The Folk Keeper

Book review by
Matt Berman, Common Sense Media
The Folk Keeper Book Poster Image
Lyrical and exciting novel with strong heroine.

Parents say

age 8+
Based on 1 review

Kids say

age 10+
Based on 3 reviews

A lot or a little?

The parents' guide to what's in this book.

Positive Messages

Corinna lies and exacts revenge.

Violence

Murder and attempted murder. The Folk are violent and cruel.

Sex
Language
Consumerism
Drinking, Drugs & Smoking

What parents need to know

Parents need to know that the protagonist is deceptive and vengeful, but proves to be a strong and admirable heroine.

User Reviews

  • Parents say
  • Kids say
Parent of a 10 year old Written byeinnor333 August 12, 2009

OK

This book is confusing at the starts. Creates a few characters out of nowhere. Has parts about getting deadly revenge, and beasts attacking humans.
Teen, 14 years old Written bybookfriend1993 April 9, 2008
This was pretty good. I liked the story and the legends. But I read it a while ago, and I kind of forget a lot of it.
Teen, 14 years old Written byTripFoot August 9, 2013

What's the story?

When orphan Corinna is sent to the Rhysbridge Foundling Home, she disguises herself as a boy, Corin, and takes on the job of Folk Keeper. In the vaguely medieval world of the story, the Folk are mysterious underground creatures whose anger must be kept in check. This Folk Keepers do this by providing them with food and, when necessary, absorbing their anger and cruelty.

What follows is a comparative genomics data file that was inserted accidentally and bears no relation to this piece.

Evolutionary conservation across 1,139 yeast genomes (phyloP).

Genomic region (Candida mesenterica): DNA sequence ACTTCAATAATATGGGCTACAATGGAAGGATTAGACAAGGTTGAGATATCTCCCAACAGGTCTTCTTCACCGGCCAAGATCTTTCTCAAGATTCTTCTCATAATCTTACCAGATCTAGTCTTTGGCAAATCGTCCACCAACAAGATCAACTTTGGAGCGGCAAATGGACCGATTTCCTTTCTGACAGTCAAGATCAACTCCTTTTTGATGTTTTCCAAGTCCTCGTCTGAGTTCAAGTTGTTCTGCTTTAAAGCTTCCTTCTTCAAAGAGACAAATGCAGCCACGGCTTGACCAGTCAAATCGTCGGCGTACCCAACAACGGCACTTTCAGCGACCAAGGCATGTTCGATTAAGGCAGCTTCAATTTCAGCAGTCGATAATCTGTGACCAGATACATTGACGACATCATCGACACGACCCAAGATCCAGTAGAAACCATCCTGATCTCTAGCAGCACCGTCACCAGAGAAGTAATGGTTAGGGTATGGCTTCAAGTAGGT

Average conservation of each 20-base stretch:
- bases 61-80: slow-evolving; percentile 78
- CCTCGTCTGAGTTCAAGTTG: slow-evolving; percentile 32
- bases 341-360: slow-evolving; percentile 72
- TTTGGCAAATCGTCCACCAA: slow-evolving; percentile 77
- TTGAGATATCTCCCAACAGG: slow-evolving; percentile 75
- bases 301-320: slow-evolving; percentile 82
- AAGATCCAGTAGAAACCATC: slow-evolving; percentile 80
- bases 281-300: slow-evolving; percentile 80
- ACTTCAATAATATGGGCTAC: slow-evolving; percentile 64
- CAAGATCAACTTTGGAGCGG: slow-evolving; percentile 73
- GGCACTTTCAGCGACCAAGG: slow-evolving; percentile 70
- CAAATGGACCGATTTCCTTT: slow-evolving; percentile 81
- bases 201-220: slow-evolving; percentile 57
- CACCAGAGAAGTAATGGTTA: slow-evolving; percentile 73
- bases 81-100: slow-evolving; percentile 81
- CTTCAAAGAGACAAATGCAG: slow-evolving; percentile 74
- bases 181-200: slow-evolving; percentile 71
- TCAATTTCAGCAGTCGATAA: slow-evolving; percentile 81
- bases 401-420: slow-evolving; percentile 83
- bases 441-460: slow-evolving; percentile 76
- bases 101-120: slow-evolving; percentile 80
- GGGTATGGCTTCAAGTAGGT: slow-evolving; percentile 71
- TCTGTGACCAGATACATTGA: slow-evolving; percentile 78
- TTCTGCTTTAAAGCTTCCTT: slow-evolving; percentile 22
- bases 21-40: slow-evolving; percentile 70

But then she is sent to be Keeper at Marblehaugh Park, on the edge of the sea, where the Folk are stronger, mysteries abound, and Corinna's true heritage and latent powers begin to surface. As her blossoming womanhood becomes harder to hide, she finds her life threatened by Sir Edward, master of the Hall, and falls in love with Finian, his cousin.

Is it any good?

This lyrical and exciting novel has something for everyone: breathtaking adventure, romance, fantasy, revenge, humor, mystery, folklore, and a tough-minded, self-reliant heroine. Corinna tells her own story in journal format, with entries dated by numerous saints' days. Her voice is wickedly clear, though she herself is often confused, the voice of one who was powerless, and who has learned to find and take power wherever she can.

Though she lies and engages in petty and spiteful revenge on all who trouble her, she is an appealing heroine nonetheless, for her journal reveals her uncertainty, and the reasons for her behavior, as well as the sacrifices she willingly makes to ensure that none can take advantage of her. And as she begins to discover who and what she really is, young readers are both excited and satisfied.

Talk to your kids about ...

  • Families can talk about power. Why does Corinna keep so many secrets? Why can't women be Folk Keepers? Does your view of Corinna change over the course of the book? If so, how?

Book details

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